A two-day conference, organized by
Freie Universität Berlin
Center for European and Mediterranean Studies, NYU
NYU Berlin & Freie Universität, 22-23 November 2013
The so-called “transition studies” were born after the collapse of authoritarian regimes in Southern Europe in the mid 1970s, and those of Latin America around a decade later. An extremely popular research subfield for a while, these studies attempted to codify and systematize the study of transitions to democracy, to analyze their qualitative features and propose models in relation to the criteria for determining what constituted democratization successes and failures. To quote transition studies pioneer Philippe C. Schmitter, “pretence of this new, and, perhaps, pseudo-science, [wa]s that it c[ould] explain and, hopefully, guide the way from one regime to another or, more specifically […] from some form of autocracy to some form of democracy”. The collapse of the regimes of the Eastern Bloc in 1989 gave a push to this research agenda by offering “transitologists” an even wider range of case studies.
Although Greece and, above all, Spain were both considered being “model” transitions, the simultaneous current economic crisis in both countries, created a need to reassess post-authoritarian phenomena. The same applies to the countries of Eastern Europe but also Latin America. As the recent experience of Argentina demonstrated in times of great economic upheaval, post-authoritarian structures are questioned and revised in dramatic ways. In moments of deep social, political and economic crisis, the recent past often becomes a central issue of contention. Additionally, the uprisings that shook Arab countries in 2011 – and were codenamed as “Arab Spring” – revived some of the central questions of what constitutes a smooth passage to democratic rule after decades of authoritarianism, and whether the main actors that act as their engines are the masses or the elites.
These veritable paradigmatic turbulences prompted the Greek academic journal Historein, in collaboration with the Freie Universitaet Berlin, NYU’s Center for European and Mediterranean Studies and NYU Berlin to organize this two-day conference on the subject matter of Transitions Revisited in November 2013 in Berlin. The conference is intended to be a follow-up to a three-day conference in Athens organized by Historein, the Freie Universitaet Berlin, and the Friedrich Ebert Foundation, in December 2012, entitled “Metapolitefsi: From the Transition to Democracy to the Economic Crisis?”. The follow up is going to link some of the conclusions of the Athens conference with a wider set of international case studies, thus expanding its chronotopical span.
Some of the main questions that arose in Athens that need to be further elaborated were the following: which are the temporal boundaries of transitions, namely, how can we define when transitions start and, especially, when they end? Can we talk of “longue durée” processes –like in the case of Greece – or “courte” ones? Should we use purely political criteria in terms of the periodizations in question, as was the case so far? Or should we instead focus on neglected issues such as, emerging youth cultures, social movements and new social actors in order to reorganize our analytical lexicon regarding transitions? What about the ambiguities and bifurcations of such processes?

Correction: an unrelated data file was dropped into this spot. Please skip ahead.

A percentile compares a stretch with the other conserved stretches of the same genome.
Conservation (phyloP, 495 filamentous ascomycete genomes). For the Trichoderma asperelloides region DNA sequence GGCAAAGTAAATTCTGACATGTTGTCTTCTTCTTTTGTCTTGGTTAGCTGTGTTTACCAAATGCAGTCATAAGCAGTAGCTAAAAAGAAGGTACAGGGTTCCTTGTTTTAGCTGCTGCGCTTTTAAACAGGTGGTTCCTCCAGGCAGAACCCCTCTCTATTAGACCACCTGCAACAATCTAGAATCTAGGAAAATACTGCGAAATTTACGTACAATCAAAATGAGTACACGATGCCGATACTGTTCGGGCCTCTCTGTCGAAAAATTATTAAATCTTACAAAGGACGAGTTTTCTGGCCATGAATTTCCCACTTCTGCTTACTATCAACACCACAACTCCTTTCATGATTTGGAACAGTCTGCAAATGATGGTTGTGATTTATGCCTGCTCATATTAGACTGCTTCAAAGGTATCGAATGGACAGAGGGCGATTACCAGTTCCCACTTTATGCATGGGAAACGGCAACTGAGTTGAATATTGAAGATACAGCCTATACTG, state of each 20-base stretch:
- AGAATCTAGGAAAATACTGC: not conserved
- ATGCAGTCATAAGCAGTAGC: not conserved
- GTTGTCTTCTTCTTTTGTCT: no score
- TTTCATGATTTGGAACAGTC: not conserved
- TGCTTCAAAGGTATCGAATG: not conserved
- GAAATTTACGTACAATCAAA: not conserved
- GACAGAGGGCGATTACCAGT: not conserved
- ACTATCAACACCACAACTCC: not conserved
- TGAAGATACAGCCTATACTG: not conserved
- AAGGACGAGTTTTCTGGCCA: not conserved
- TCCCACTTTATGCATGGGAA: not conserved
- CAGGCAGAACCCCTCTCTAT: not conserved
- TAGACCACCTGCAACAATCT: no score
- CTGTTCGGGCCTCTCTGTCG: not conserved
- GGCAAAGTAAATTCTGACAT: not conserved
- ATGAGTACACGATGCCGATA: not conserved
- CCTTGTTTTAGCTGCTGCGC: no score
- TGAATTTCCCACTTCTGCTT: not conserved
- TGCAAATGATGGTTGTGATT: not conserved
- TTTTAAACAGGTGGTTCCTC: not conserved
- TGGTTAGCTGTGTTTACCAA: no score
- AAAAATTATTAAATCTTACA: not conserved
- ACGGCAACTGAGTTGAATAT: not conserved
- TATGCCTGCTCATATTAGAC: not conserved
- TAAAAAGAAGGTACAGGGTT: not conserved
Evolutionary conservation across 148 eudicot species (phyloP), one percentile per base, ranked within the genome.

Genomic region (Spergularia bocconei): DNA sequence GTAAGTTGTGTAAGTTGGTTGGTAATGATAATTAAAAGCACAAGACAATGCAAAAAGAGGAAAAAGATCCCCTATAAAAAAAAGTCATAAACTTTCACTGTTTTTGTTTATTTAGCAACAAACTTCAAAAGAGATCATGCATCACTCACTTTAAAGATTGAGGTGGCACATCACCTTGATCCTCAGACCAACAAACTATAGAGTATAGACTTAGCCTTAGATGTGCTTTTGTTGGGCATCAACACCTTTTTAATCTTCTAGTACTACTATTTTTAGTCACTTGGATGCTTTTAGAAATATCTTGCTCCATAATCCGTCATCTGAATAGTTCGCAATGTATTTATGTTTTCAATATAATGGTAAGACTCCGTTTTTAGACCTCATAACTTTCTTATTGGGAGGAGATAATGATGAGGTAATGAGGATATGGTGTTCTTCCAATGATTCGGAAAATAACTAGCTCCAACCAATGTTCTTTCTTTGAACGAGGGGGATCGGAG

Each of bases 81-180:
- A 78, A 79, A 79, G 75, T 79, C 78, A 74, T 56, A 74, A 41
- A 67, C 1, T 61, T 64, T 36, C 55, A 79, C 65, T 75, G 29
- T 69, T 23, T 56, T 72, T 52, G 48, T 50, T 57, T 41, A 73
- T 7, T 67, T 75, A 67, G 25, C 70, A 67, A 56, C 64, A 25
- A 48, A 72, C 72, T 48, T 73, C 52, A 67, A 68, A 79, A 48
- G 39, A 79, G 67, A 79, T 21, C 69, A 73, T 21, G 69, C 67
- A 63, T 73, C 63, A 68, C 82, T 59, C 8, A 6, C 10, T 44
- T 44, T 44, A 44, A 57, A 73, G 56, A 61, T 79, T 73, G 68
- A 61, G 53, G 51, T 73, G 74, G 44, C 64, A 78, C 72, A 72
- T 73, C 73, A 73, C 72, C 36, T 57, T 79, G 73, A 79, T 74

Which issues regarding the democratic transitions do we choose to remember, and which ones do we choose to forget on a meta-historical level and in terms of memory? How would we reconstruct the events if we were to apply a bottom-up rather than a top-down approach when we try to historicize events? How are these violent histories and the collective memory thereof being framed and re-framed in times of crisis? Does the current economic crisis in Europe play the role of a definitive end to the perennial post-transitional stages? The Argentinean case, whereby a recent government sponsored a spectacular public history project called “memory under construction”, and the Spanish one, whereby the memory of the past is to a large extent still concealed in order not to “stir up passions”, are but two of the fascinating examples of a diverse handling of transition and democratization memory.
The main objective of the conference is not exclusively the empirical documentation of transitions in such disparate contexts, but the opening up of a broader discussion on the issue on the nature of transitions. Moreover, rather than evaluating democratization processes synchronically once they are already underway –as orthodox transition studies have done so far- we may be better off engaging in a re-appraisal of these phenomena by working with a greater time span and the benefit of hindsight. Maybe some of the past conclusions of this field are already obsolete and the time may be ripe to revisit them and introduce new terms, away from the normative drives of much of the early transitology. Additionally, could the political lessons of the so-called “show-case models” of transition of Southern Europe, in particular Spain, or the 1989 Eastern European ones, be applied to the Arab countries at present? Or do democratization processes involve an element of “unrepeatability” that makes it simply impossible to extrapolate learning based on historical experience?